In many cases, the exact cause is not known. Possible causes include:
The cause of the initial damage is often not found, but may include:
- Coronary artery disease (CAD) with decreased blood flow to your heart
- Infections, usually viral
- Chronic exposure to toxins, including alcohol and some chemotherapy drugs
- A rare complication of pregnancy or childbirth (probably immune-related)
- Rarely, other illnesses, including rheumatoid arthritis, diabetes, or thyroid disease
Causes may include:
- Inherited—sometimes present at birth but often developing in teens
- Aging, associated with hypertension
Causes are usually related to another condition, such as:
- Amyloidosis—protein fibers collect in the heart
- Sarcoidosis—small inflammatory masses (granulomas) form in many organs
- Hemochromatosis—too much iron in the body
Symptoms vary depending on the type of cardiomyopathy and its severity.
Cardiomyopathy leads to heart failure and the following symptoms:
- Shortness of breath, often worse when lying down or with activity
- Swelling in feet or legs
- Chest pain
- Irregular heart rhythm
You will be asked about your symptoms and medical history. A physical exam will be done. A stethoscope will be used to listen to your heart. Cardiomyopathies often produce heart murmurs and other abnormal sounds.
Images of your chest may be needed. This can be done with:
- Chest x-ray
Tests may be done to determine how your heart functions. These can be done with:
- Electrocardiogram (ECG)
- Cardiac catheterization
Your bodily fluids and tissue may need to be tested. This can be done with:
- Blood tests
- Heart biopsy
Heart failure may be due to blockages in the arteries. Treatments to relieve these blockages include angioplasty, stent placement, and coronary artery bypass surgery. These may lead to improved heart function and symptoms. For certain genetic causes, other treatments may also improve heart function. For many people, treatment is aimed at relieving symptoms and preventing further damage.
Changes to eliminate anything that adds to the disease or worsens symptoms:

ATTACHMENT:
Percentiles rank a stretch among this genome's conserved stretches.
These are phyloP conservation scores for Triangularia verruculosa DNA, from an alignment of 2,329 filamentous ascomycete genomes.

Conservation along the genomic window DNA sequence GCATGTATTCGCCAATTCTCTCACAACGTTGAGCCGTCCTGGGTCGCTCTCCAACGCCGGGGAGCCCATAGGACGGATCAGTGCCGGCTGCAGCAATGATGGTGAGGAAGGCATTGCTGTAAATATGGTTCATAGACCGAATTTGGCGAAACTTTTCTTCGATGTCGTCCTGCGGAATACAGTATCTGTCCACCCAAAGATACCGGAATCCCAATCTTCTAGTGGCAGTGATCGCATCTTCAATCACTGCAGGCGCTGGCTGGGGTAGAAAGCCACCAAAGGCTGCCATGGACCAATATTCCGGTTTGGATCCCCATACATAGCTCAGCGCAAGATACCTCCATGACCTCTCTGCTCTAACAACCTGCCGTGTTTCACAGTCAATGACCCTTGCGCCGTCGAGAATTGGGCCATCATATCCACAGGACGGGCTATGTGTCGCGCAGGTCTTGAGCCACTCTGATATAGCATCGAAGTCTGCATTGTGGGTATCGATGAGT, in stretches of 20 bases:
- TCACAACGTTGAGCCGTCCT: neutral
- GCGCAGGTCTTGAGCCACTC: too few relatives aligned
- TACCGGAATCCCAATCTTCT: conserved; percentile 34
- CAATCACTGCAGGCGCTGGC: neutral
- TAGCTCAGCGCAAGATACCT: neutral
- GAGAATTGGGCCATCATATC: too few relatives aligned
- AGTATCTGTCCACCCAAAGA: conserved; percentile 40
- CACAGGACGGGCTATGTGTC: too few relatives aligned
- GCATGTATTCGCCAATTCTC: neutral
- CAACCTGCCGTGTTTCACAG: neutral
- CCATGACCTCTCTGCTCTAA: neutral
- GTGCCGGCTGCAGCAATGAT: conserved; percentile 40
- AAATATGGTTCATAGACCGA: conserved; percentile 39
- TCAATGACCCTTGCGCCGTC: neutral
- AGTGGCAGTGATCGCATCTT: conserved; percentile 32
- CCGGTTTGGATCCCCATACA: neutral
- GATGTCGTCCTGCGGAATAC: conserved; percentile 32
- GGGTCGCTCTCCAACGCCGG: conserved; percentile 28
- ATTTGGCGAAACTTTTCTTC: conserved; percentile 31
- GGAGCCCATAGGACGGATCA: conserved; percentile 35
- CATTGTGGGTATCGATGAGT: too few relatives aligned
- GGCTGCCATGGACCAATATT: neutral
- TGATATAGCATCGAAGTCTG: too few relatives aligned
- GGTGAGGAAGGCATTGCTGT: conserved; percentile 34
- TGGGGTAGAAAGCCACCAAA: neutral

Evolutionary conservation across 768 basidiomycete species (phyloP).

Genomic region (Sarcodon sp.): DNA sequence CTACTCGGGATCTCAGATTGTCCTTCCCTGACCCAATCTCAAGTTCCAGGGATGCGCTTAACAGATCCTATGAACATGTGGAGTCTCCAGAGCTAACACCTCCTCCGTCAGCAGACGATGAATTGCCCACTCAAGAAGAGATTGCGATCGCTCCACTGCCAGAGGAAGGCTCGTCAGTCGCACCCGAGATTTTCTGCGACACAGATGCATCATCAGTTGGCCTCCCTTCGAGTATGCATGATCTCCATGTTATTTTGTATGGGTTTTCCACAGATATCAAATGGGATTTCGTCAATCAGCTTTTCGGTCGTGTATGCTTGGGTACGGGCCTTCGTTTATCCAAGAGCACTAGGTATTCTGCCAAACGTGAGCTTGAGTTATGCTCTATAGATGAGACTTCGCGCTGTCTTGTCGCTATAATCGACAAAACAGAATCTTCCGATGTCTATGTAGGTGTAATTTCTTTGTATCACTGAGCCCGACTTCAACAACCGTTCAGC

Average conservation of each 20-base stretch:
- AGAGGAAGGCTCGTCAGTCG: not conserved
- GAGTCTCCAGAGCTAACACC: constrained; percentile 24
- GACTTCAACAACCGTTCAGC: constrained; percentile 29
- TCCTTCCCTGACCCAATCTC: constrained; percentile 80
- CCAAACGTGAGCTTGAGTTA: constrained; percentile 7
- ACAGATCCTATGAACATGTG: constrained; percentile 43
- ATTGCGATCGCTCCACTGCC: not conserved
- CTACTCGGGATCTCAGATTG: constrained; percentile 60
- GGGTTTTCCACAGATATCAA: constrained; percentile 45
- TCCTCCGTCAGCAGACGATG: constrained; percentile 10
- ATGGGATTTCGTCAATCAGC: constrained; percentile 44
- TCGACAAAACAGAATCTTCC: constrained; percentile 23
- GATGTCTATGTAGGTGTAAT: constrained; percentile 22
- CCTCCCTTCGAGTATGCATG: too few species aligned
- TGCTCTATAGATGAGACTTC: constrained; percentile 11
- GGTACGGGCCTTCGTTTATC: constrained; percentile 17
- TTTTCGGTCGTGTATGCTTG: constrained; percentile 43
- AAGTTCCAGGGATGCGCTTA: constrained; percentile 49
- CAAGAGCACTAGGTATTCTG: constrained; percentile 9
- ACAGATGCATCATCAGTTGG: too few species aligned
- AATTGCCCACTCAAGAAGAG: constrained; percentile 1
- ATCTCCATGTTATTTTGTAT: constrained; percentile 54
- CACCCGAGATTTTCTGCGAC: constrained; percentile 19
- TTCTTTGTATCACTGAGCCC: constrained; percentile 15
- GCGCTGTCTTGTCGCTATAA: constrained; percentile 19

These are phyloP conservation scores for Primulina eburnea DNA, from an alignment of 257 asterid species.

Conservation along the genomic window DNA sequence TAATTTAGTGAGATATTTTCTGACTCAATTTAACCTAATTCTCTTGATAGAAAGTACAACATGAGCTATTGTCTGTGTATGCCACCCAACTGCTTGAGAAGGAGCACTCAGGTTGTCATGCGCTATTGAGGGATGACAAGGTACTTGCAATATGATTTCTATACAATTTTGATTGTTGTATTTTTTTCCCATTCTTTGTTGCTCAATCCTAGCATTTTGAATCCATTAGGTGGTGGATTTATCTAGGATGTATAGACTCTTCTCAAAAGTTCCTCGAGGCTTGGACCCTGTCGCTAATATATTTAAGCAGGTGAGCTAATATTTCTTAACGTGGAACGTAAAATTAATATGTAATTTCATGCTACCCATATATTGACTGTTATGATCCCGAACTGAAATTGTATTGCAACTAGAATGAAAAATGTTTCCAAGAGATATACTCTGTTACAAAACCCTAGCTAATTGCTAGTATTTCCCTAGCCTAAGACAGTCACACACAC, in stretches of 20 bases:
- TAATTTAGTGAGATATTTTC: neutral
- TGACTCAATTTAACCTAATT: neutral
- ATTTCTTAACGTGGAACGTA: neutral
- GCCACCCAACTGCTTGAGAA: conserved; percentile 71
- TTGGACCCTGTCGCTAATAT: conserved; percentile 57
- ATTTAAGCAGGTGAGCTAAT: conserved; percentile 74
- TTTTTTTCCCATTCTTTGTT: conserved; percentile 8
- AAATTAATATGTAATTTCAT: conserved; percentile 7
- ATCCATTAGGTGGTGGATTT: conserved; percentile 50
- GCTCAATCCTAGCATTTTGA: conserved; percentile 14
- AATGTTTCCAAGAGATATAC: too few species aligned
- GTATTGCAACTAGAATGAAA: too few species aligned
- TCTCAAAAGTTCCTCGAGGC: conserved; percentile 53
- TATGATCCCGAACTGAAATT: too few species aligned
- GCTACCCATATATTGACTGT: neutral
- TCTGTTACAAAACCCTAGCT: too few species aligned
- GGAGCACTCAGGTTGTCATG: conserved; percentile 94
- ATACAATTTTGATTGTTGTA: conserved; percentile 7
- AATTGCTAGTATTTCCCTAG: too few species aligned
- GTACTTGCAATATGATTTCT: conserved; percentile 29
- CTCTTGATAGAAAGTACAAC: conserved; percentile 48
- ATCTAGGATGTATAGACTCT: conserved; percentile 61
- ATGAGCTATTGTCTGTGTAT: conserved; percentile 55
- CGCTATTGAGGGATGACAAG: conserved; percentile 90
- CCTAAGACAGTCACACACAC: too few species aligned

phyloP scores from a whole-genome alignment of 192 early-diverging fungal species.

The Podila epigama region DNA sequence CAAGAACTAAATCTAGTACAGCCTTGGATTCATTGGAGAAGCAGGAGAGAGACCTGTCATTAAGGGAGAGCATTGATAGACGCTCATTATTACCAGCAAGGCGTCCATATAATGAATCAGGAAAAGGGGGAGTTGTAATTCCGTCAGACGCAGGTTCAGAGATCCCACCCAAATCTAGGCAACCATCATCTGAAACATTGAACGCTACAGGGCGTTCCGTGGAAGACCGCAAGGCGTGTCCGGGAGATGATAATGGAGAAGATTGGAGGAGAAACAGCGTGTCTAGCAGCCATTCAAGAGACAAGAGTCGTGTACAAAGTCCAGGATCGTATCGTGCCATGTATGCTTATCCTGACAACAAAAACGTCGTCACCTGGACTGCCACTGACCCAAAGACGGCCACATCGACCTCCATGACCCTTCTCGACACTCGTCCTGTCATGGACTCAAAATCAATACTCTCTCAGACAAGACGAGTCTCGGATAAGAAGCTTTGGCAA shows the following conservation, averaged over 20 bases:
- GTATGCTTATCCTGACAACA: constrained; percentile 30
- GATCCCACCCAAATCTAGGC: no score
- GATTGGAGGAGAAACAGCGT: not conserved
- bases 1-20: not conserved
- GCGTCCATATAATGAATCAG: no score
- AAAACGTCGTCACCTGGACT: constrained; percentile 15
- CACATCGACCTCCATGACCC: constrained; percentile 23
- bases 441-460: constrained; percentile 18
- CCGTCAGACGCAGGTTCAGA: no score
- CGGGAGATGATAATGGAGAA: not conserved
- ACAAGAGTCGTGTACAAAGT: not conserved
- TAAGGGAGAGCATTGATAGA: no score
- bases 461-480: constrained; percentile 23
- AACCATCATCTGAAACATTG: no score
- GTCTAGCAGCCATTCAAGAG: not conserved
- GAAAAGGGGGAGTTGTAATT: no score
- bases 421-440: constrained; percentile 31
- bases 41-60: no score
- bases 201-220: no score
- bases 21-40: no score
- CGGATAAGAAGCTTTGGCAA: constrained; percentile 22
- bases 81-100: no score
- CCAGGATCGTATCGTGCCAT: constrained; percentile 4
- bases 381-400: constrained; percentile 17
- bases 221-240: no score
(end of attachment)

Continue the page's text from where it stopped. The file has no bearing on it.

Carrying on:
- Avoid alcohol.
- If you are overweight, talk to your doctor about ways to help you lose weight.
- Eat a low-fat diet to reduce the risk and extent of coronary artery disease.
- Limit salt intake to reduce fluid retention.
- Follow your doctor's advice about exercise. You may need to limit physical activity.
Medications may include:
- Diuretics—to remove extra fluid
- Angiotensin-converting enzyme (ACE) inhibitors—to relax blood vessels, lower blood pressure, and decrease the heart's workload
- Angiotensin receptor blockers—similar to ACE inhibitors
- Hydralazine and isosorbide dinitrate—may be used with ACE inhibitors
- Digitalis—to slow and regulate heart rate and slightly increase its force of contractions
- Beta-blockers—to slow the heart and limit disease progression
- Spironolactone—to improve the outcome in people with dilated cardiomyopathy and advanced symptoms
Surgical options include:
- A pacemaker may be implanted to improve heart rate and pattern.
- For people with hypertrophic disease, doctors may remove part of the thickened wall that separates the heart's chambers. Surgery may be needed to replace a heart valve. Another option is alcohol septal ablation. This procedure reduces symptoms and improves how the heart functions.
- For those with life-threatening, irregular heart rhythms, a cardioverter defibrillator may need to be implanted.
- A heart transplant may be possible for otherwise healthy people who do not respond to medical treatment. Candidates often wait a long time for a new heart. Those waiting may temporarily receive a ventricular assist device. This is a mechanical pump that takes over some or most of the heart's pumping function.
Actively treat hypertension, coronary artery diseases, and their risk factors. This is the best way to prevent most cases of cardiomyopathy. However, other less common causes are not preventable. If you have a family history of the disease, ask your doctor about screening tests. Do this especially before starting an intense exercise program.
This content is reviewed regularly and is updated when new and relevant evidence is made available. This information is neither intended nor implied to be a substitute for professional medical advice. Always seek the advice of your physician or other qualified health provider prior to starting any new treatment or with questions regarding a medical condition.
Edits to original content made by Denver Health.
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